Mainstream v. Staniford 2012 BCSC
From Ad IDEM / CMLA
Justice Adair, of the Supreme Court of British Columbia, rules in favour of the defendant. While finding that Mr. Staniford's statements are defamatory of the plaintiff, Adair J. concludes he should succeed on his defence of fair comment because Staniford had an honest belief in the statements he made and "injuring Mainstream because of spite or animosity was not his dominant purpose..."
The defendant, Don Staniford, is described in the judgment as "an activist, author and environmental campaigner" who has been involved for many years in organizing groups and campaigns to attack the salmon farming industry. In January 2011, Staniford launched a campaign and issued a press release using mock cigarette packages with statements such as "Salmon Farming Kills".
The plaintiff, Mainstream, is described as the second largest producer of farmed salmon in B.C. Mainstream asserts that the statements and visual images published were about them. It went on to claim that Mr. Staniford's statements were understood to mean that their business and products kill people.
Adair J. states the elements of the analysis he must conduct:
I must first determine whether Mr. Staniford’s statements are defamatory, and whether they in fact referred to Mainstream. If I find for Mainstream on these two points, I must next consider whether Mr. Staniford has made out the elements of the defence of fair comment, and, if so, whether Mainstream has proven malice, which will defeat the defence. If Mr. Staniford’s fair comment defence fails, he is liable to Mainstream, and I must then determine the appropriate remedies.
Adair J. goes on to state:
Critical to Mr. Staniford’s defence of fair comment is what Mr. Staniford describes as “peer-reviewed science,” and “peer-reviewed scientific evidence,” beginning in about 2001 or 2002, showing the presence of cancer-causing chemicals in farmed salmon. In Mr. Staniford’s opinion, "based on peer-reviewed science," farmed salmon contains cancer-causing contaminants and consumption of farmed salmon has elevated risks of cancer. However, when asked to explain “elevated compared to what,” Mr. Staniford said he did not know. Moreover, he was not aware of any research showing that anyone had developed cancer as a result of consuming farmed salmon.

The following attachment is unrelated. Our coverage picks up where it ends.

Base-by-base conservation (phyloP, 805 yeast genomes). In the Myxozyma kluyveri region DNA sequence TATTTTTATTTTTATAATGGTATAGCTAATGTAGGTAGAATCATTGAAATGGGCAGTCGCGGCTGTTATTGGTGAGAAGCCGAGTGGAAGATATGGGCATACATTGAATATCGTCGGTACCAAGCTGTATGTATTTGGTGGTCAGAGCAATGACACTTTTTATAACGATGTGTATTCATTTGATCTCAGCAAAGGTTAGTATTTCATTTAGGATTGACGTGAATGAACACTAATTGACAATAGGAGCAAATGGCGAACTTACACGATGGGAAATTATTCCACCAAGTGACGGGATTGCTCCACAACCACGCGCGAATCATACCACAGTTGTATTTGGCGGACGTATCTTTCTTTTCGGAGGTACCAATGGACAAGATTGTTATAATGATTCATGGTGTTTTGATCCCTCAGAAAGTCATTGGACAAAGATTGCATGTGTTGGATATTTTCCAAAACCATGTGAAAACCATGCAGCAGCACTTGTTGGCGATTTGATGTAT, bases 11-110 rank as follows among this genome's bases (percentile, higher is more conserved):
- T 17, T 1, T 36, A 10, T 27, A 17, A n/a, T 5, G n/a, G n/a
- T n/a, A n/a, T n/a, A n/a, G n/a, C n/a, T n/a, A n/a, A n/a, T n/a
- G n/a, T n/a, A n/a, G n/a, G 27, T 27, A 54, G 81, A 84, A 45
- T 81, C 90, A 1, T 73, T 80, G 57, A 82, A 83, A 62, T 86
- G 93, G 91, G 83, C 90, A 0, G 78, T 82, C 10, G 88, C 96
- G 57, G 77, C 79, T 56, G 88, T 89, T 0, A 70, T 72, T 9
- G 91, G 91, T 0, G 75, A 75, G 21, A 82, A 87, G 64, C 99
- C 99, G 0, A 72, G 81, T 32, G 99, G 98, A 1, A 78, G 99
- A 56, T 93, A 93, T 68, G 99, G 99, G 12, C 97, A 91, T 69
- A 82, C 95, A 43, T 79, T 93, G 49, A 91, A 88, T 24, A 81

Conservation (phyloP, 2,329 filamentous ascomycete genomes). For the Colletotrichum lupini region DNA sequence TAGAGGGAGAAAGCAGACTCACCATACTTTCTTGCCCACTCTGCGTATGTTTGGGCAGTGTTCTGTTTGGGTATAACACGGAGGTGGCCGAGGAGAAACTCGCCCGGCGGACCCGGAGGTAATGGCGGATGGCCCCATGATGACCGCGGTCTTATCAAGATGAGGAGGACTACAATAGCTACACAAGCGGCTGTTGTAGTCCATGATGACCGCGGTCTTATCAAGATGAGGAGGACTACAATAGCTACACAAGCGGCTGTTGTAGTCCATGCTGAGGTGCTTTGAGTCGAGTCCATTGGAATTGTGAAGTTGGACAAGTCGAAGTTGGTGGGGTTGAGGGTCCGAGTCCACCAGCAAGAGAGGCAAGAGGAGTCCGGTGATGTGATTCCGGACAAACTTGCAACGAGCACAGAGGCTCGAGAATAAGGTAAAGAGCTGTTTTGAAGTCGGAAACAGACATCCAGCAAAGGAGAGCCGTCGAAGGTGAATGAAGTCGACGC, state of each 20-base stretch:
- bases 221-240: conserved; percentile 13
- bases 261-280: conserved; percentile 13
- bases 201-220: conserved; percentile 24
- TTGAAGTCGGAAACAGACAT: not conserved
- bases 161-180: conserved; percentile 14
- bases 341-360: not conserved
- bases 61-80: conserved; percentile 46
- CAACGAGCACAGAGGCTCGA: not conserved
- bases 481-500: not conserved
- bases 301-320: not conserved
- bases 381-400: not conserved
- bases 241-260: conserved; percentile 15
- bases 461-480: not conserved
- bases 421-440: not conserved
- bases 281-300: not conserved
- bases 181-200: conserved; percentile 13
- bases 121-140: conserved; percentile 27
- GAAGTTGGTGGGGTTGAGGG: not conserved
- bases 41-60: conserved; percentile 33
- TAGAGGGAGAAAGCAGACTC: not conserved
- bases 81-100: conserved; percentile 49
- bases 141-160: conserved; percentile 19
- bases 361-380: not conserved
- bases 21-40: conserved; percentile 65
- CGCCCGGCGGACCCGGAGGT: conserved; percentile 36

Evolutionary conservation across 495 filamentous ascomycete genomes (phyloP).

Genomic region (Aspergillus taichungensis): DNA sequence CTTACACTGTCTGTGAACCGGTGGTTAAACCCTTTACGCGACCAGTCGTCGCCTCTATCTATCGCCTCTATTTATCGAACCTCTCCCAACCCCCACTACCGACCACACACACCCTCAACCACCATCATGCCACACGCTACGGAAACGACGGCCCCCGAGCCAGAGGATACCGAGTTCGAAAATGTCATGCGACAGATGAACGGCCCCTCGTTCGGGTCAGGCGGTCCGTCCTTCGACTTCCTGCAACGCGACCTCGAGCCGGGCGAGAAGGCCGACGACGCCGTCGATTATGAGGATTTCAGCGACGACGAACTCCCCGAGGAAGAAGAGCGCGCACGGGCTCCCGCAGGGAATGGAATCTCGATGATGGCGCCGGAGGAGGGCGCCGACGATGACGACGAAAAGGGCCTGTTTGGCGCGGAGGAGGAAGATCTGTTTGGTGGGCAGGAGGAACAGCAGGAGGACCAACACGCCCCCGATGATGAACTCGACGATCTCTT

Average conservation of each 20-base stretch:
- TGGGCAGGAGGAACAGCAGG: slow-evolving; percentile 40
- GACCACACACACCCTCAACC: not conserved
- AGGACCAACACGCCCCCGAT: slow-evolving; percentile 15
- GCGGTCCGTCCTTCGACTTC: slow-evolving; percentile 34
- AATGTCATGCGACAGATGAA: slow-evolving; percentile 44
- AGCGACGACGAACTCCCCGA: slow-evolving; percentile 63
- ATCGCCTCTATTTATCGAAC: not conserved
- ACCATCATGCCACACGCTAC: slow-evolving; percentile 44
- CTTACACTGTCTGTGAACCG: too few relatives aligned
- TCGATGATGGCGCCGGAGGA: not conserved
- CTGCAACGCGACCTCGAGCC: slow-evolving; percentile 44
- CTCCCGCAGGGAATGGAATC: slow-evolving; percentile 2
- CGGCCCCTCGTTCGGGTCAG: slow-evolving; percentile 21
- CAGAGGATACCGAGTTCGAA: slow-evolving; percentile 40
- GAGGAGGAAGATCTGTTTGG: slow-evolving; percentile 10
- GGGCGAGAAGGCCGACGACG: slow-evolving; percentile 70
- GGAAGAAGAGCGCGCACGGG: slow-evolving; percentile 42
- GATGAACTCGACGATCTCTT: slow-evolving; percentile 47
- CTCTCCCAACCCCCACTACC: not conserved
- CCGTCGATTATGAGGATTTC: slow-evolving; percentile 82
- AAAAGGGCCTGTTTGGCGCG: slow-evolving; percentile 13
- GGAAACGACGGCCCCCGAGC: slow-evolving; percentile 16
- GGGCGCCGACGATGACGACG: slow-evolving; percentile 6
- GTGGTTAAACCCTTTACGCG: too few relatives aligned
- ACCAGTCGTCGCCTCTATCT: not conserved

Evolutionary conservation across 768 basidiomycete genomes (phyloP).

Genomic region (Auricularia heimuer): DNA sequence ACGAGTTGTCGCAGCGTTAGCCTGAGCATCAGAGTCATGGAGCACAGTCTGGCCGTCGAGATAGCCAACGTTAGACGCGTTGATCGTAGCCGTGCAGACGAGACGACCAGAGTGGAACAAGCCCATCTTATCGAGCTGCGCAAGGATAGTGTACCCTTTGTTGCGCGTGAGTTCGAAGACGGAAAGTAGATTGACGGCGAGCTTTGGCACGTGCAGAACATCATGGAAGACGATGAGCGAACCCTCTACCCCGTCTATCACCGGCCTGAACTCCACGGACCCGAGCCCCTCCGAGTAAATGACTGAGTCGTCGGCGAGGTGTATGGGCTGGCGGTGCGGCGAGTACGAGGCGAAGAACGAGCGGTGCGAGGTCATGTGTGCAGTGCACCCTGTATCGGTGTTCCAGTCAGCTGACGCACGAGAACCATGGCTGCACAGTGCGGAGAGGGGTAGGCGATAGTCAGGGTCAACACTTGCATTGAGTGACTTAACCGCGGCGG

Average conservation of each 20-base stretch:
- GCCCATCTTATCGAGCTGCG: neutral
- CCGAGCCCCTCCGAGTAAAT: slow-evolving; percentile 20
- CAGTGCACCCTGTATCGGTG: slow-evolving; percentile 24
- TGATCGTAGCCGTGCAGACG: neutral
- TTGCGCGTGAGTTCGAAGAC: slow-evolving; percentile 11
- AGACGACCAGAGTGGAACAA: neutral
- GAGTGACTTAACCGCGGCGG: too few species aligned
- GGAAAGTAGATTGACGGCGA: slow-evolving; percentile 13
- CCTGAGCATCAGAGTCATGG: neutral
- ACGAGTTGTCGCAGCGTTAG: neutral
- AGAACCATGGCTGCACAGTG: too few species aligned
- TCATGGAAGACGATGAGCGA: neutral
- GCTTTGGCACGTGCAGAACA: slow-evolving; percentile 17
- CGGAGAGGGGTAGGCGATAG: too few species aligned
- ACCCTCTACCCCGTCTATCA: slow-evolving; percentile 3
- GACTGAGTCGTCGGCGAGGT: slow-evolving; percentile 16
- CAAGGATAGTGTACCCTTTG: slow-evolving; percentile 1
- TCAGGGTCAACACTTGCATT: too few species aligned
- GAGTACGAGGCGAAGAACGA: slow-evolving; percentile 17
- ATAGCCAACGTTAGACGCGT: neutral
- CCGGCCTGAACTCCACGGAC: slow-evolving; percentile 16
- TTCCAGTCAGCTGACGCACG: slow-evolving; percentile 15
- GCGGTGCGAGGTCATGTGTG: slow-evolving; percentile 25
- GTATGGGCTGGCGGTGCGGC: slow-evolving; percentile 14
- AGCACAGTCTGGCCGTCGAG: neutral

In his defence, Staniford relied on British Chiropractic Association v. Singh,  EWCA Civ 350,  1 W.L.R. 133 (Singh) "to advance an additional, but important, point in connection with the defence of fair comment...defamation actions...should not be used to settle or attempt to settle scientific controversies."
Mainstream conceded that "the sting of the statements at issue" concerned a matter of public health, and therefore public interest. "However, Mainstream says that Mr. Staniford cannot satisfy any of the other aspects of the WIC test, and therefore his fair comment defence must fail."
Additionally, Staniford relied on Singh to support the position that his statements were comment and not fact. Mainstream argued that Singh "cannot help Mr. Staniford because it is inconsistent with WIC."
Adair J. does NOT find Singh to be inconsistent with WIC "in the way that Mainstream asserts. On a careful reading, the court in Singh analyses statements to determine whether, in pith and substance, they are properly construed as comment, even though they may appear as statements of fact. That is consistent with the approach described in WIC.
At para 174, on the issue of comment vs fact, Adair J. concludes:
...in the cartoon-like context in which Mr. Staniford’s statements are presented, accompanied by the sometimes juvenile and over-the-top prose and blog postings, but also with hyperlinks where a reader can go for more background information, a reasonable reader would understand that Mr. Staniford’s statements are comment, not fact. Mr. Staniford’s judgments have no balance because balance does not exist in Mr. Staniford’s world when it comes to salmon farming. He has dedicated himself to eradicating it.
Adair J. goes on to state that "the comment must be based on a sufficient substratum of facts to anchor it." After reviewing the facts "that go to the pith and substance of the opinions expressed by Mr. Staniford", Adair J. concludes that "he honestly believes the opinions he has expressed".